I was born in 1964. That means the Nikon F2 was out when I was 10, the FM2 when I was 20 and I grew up in the era of Kodachrome film, Fuji Velvia, Ilford HP5 and Kodak Tri-x black and white films, and plenty of wonderful photographers working in those days like Garry Winogrand, Vivian Maier, Lee Friedlander, Bruce Davidson, Mary Ellen Mark.
The music of the 60s and 70s was phenomenal–Queen, the Eagles, Supertramp, Joe Jackson, Elton John, Elvis Costello, Bruce Springsteen, Squeeze, Pink Floyd, Led Zeppelin. Today’s music doesn’t quite compare for me.
We had a telephone, fortunately it the kind that was bolted to the wall and had a longish cord if you wanted to walk and talk, which we rarely did. We had no message machines. If you missed me, you’ll call back.
We didn’t have 24-hour news, computers, internet or cell phones. (I could go back to before these, easily.)
But we had creativity. Large format film cameras, medium format Bronicas and Rolleiflexes, 35mm in all shapes and size cameras. Film that was fairly sensitive. Darkrooms where we could create our printed masterpieces.
I went to work at 22 as a news photographer for a daily newspaper in New Jersey, working freelance. Then moved to a larger paper at 23 as a staff photographer where I stayed for 13 years until the newspaper business tanked, photographers were laid off, and digital photography and the internet had changed the publishing model forever.
But before it tanked, it was wonderful! Every day a new assignment, new people to meet, new challenges to photograph.
There were many kinds of films available. Plenty of cameras to choose from. New sales in stores. Used sales via classified newspaper ads and frequent camera shows, an actual flea market of dealers all selling cameras. You went there with things to trade and items in mind to buy. If you’ve never been to one, you’ve missed out. It was shoulder-to-shoulder crowded and the deals were happening.
Attending big national camera shows like at the Jacob Javits Center in New York where the manufacturers showcased their latest offerings.
Shooting pro football while standing along the sideline, loading film with fiingerless gloves and tossing the film canister to the wall where there was quite a collection of them by the end of the game.
Covering visiting Presidents and VPs, even at times misspelling “potatoe”.
Photographing small family stories and big business ones. Making photos of so many people in places most people never get to go.
Restocking our car trunks with bricks of Tri-x from the film closet. 24-packs of AA batteries for our flashes. And 10 rolls of Velvia or Provia.
We had big books of maps that had every street in every town listed, so we could find the address for our next assignment.
Being the masters of our craft. Not everyone knew how the photos would turn out like we did. Even the art directors offered their photo goals, and then we worked our magic to realize them, and they stayed out of our way. The trusted us to get the photograph. They entrusted us with the vision–we were the pros.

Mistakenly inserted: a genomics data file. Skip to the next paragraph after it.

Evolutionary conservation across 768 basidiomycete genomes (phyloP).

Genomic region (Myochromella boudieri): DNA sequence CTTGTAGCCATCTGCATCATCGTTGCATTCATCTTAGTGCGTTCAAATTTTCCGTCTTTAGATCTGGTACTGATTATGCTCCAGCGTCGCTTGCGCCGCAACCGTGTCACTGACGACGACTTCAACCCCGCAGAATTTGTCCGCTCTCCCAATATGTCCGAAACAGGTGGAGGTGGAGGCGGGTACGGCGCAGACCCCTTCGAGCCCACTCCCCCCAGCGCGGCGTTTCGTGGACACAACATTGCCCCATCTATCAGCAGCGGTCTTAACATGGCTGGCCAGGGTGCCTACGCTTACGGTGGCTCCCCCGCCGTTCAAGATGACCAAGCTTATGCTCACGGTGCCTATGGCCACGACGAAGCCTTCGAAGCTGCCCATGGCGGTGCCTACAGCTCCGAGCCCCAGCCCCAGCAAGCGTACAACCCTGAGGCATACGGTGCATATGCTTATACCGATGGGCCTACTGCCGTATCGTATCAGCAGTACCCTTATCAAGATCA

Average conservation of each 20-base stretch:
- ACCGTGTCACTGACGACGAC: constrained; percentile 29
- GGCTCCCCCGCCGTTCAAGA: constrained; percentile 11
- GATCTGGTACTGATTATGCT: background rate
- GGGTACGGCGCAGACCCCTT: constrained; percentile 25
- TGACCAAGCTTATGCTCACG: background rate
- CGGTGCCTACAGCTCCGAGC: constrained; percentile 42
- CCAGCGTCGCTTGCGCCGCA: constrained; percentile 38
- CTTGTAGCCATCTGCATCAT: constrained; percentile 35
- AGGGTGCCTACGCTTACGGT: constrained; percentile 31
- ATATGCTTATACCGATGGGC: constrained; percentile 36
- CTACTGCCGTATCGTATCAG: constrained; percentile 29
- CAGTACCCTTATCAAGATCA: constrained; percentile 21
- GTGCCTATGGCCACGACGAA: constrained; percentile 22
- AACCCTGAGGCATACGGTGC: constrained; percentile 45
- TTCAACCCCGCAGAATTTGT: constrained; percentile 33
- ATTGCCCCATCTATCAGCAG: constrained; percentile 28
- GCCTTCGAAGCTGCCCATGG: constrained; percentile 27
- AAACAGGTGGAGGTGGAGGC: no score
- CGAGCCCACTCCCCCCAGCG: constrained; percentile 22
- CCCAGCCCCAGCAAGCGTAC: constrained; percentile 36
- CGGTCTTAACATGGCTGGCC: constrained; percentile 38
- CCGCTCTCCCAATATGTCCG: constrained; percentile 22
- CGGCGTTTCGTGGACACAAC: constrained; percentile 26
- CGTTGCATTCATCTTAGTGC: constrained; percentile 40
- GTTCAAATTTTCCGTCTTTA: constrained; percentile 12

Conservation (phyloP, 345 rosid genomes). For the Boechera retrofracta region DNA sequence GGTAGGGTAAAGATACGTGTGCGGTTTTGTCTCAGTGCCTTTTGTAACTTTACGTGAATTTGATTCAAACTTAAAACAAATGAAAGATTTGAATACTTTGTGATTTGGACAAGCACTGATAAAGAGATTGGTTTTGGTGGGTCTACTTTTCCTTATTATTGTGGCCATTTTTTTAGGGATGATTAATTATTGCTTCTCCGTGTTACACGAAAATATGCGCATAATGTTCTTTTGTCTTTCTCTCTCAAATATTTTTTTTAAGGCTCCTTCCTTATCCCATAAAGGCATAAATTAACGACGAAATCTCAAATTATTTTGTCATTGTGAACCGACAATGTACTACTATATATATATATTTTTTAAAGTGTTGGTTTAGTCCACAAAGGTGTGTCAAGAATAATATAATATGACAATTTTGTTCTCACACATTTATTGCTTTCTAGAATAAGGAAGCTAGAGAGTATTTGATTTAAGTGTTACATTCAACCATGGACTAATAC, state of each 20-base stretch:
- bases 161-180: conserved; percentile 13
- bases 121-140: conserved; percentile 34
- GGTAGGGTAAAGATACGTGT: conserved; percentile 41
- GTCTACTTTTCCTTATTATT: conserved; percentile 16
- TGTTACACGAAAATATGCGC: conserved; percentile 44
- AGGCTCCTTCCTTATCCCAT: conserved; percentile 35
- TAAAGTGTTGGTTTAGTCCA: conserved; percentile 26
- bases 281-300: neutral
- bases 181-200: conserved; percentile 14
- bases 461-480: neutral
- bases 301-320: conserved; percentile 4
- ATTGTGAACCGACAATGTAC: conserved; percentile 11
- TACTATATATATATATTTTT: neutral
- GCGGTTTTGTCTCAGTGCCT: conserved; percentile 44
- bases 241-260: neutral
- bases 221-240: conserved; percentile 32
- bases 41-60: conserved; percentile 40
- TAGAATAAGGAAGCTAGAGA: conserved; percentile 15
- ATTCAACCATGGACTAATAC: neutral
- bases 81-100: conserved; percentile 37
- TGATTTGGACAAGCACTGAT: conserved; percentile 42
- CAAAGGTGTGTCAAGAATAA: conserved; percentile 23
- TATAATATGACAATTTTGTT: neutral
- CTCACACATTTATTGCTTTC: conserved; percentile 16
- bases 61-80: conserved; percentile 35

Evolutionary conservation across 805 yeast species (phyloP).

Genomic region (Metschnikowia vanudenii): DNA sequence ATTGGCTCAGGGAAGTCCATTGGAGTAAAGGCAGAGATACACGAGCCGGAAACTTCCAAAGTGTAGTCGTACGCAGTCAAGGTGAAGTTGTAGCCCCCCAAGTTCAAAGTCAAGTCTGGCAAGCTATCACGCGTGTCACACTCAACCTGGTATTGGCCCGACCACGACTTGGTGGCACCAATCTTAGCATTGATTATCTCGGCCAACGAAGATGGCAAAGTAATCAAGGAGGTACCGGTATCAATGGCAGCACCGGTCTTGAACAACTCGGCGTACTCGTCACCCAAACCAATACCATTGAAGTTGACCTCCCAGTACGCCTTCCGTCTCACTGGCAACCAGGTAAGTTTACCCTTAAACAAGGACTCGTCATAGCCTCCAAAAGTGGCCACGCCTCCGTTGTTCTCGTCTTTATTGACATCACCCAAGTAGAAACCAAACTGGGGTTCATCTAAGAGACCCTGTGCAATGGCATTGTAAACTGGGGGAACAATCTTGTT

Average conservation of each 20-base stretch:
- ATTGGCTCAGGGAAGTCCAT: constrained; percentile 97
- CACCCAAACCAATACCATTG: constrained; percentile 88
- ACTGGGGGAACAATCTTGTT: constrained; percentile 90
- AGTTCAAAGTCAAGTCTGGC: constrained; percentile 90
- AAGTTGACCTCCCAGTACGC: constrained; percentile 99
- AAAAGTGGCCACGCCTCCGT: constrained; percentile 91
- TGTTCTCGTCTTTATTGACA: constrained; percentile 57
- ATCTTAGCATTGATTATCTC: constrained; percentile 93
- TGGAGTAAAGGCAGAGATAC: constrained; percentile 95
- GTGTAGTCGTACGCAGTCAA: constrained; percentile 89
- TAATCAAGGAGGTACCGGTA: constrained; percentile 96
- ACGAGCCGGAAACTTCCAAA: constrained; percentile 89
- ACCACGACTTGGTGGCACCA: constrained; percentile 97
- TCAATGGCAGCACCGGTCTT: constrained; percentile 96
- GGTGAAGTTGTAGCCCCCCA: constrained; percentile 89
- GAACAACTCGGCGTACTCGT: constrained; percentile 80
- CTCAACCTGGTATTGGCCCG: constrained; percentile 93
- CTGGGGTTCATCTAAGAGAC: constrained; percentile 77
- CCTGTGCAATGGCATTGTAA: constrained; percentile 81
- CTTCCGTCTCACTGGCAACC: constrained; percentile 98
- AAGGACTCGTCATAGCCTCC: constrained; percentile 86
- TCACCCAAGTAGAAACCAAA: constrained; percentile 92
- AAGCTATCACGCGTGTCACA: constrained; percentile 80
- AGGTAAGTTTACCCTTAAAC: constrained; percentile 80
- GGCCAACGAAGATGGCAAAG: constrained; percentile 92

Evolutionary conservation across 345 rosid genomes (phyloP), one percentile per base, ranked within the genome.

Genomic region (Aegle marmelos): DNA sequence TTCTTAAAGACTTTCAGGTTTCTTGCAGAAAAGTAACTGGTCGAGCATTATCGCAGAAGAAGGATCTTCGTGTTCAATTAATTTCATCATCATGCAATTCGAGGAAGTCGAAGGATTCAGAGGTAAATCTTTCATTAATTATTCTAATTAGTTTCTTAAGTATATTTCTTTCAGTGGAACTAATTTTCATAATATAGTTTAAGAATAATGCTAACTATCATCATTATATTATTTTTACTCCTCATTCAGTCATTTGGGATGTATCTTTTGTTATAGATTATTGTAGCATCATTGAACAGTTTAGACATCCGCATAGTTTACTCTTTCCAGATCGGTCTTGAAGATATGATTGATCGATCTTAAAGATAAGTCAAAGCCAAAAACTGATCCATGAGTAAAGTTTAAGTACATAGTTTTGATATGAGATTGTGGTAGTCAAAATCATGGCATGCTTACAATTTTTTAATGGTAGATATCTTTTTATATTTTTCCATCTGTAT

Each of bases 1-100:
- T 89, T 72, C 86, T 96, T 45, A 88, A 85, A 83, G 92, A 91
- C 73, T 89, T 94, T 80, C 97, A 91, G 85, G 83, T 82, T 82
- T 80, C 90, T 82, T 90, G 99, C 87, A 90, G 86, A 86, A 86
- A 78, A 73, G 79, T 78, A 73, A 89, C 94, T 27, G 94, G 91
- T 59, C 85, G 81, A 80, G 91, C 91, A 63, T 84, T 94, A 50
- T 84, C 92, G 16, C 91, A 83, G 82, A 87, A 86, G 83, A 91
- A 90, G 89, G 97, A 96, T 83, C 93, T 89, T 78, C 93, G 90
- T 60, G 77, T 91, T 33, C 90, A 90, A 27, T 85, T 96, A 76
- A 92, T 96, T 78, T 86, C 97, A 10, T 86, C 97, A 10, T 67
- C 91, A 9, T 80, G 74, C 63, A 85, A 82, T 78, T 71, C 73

The photo editors at the news desk weren’t directors telling us what to shoot. We weren’t tethered to a computer where those editors picked and transmitted what they thought was the best photo, we did that ourselves after processing our film.
We had authorship!
We had camaraderie. Whether stopping by the used camera shop or socializing on Monday nights with our photographer colleagues at SoHo Bar, or Tir Na Nog, a local Irish Pub, we had a circle of photographer friends. Social media doesn’t compare.
The photography world feels different now. It’s not like I didn’t appreciate it while it was what it was. I did. I loved it and always felt like I was living in a special time. But something has changed.
People have always complained that there are too many photographers and too many photos being made. I don’t bemoan the quantity, I just tire of the lack of quality, and the absence of curation. And the plethora of locations where these photos come into my view. I seek out quality photography in real places like galleries and museums, my favorite being the National Portrait Gallery in Washington D.C. But online, I find few places where quality work is regularly seen.
I long for those days when photography meant magic waiting in the roll. The wonder of what’s on that roll–not so much on photo assignment rolls, but the personal ones–and the elation when remembering the moment that photo was made, who I was with, what was the occasion.
Lost hours in the darkroom watching images emerge in the liquid developer. Thankfully, I still have days like these.
Holding prints in my hand and gifting them to friends and family and received prints from them. I still gift printed photographs in small frames, but it’s rare to even see framed photographs in people’s houses nowadays.
I am grateful for when I grew up, what I got to experience as a photographer. And how now I can photograph with many of my dream cameras of those days–Wista 4×5, Hasselblad, Leica–that were simply not affordable and became so after digital photography took over and the market for film cameras dropped.
I’m happy that I got to see and do what I did. If you didn’t know that time, I wish I could take you back to revisit it. It was truly incredible, wonderful, magical. I think it was.
It was the best time, I believe, for becoming a photographer.